Buffalograss is the only native North American turf grass. Buffalograss prospered on the Great Plains for centuries before being discovered as a turfgrass. The evolution of Buffalograss has developed it into a turf that is one of the most heat, drought, and cold tolerant turfgrass species.
Buffalograss is a warm –season grass. It is usually dioecious - meaning that there are male and female flowers located on separate plants. Selecting a variety of Buffalograss depends on what plants (male or female) are desired. True female plants can only be reproduced by vegetative means, whereas seed can generate male and female plants. The male plants produce seed heads that rise above the plant canopy. Female plants have the seed near the crown of the plant in burr-like seed heads. So obtaining true female type seed is very difficult, and therefore can only be propagated by vegetative means.
The best time to seed or sod Buffalograss is in May or June. Sod plugs should be on six-inch centers and sod strips should be touching adjacent pieces. Water immediately, and lightly fertilize the newly planted area to encourage root and shoot growth. Mowing should begin when one-third of the plant tissue can be removed. Seeding Buffalograss at a rate of 1 to 2 pound (seed burs) per 1,000 square feet is recommended. Purchasing seed that has been treated will increase the percent of germinated seed. The seed should be shallowly incorporated into the soil to ensure good seed to soil contact. Varieties recommended for seeding in this area are Bison, Cody, Tatanka, Texoka, Topgun and Plains. Varieties recommended for sodding are Bonniebrae, Midget, Mobuff and Stampede. Seeded varieties will have both male and female flowers, while sodded varieties are predominantly female.Buffalograss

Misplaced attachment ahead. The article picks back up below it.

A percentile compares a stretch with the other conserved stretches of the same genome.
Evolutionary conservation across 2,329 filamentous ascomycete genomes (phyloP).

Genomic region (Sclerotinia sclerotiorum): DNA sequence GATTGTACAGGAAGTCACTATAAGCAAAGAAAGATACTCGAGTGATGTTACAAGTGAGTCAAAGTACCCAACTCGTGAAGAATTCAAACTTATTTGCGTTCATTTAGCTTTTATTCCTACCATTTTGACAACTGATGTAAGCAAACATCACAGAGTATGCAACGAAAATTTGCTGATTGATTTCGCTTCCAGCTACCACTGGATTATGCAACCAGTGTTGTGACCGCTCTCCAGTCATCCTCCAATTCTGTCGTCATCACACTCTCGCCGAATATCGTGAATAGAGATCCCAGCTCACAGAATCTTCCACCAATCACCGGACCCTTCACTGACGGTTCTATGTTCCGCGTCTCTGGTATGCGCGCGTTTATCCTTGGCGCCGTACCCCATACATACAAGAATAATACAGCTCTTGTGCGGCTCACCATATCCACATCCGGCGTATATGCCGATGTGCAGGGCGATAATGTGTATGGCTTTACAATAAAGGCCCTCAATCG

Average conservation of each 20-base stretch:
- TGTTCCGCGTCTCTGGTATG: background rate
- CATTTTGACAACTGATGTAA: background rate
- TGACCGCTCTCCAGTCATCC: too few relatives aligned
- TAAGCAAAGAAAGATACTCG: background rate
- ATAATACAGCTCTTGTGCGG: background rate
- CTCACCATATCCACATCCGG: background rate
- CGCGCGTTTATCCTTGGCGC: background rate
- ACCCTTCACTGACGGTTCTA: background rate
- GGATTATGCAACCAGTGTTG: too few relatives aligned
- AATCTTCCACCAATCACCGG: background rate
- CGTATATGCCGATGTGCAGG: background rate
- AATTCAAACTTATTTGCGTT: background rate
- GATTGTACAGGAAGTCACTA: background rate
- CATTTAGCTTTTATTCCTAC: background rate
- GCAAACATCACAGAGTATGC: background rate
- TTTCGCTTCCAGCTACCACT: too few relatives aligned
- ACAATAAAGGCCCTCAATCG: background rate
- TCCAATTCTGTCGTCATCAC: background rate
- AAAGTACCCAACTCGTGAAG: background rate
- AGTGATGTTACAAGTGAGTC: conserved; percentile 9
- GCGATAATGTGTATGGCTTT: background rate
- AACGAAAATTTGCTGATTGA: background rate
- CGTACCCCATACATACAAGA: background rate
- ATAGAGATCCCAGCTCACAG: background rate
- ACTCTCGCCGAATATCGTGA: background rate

Picture by B. Fresenburg
Weed control is essential when establishing a Buffalograss lawn. Pre-emergent herbicides can adequately control the annual weeds, while post-emergent herbicides can handle any remaining broadleaf weeds. Winter annuals can be controlled by non-selective herbicides prior to spring green up.
Over fertilization and irrigation dramatically weaken the quality of Buffalograss by increasing weed competition and disease incidence. Buffalograss can provide a great low maintenance lawn.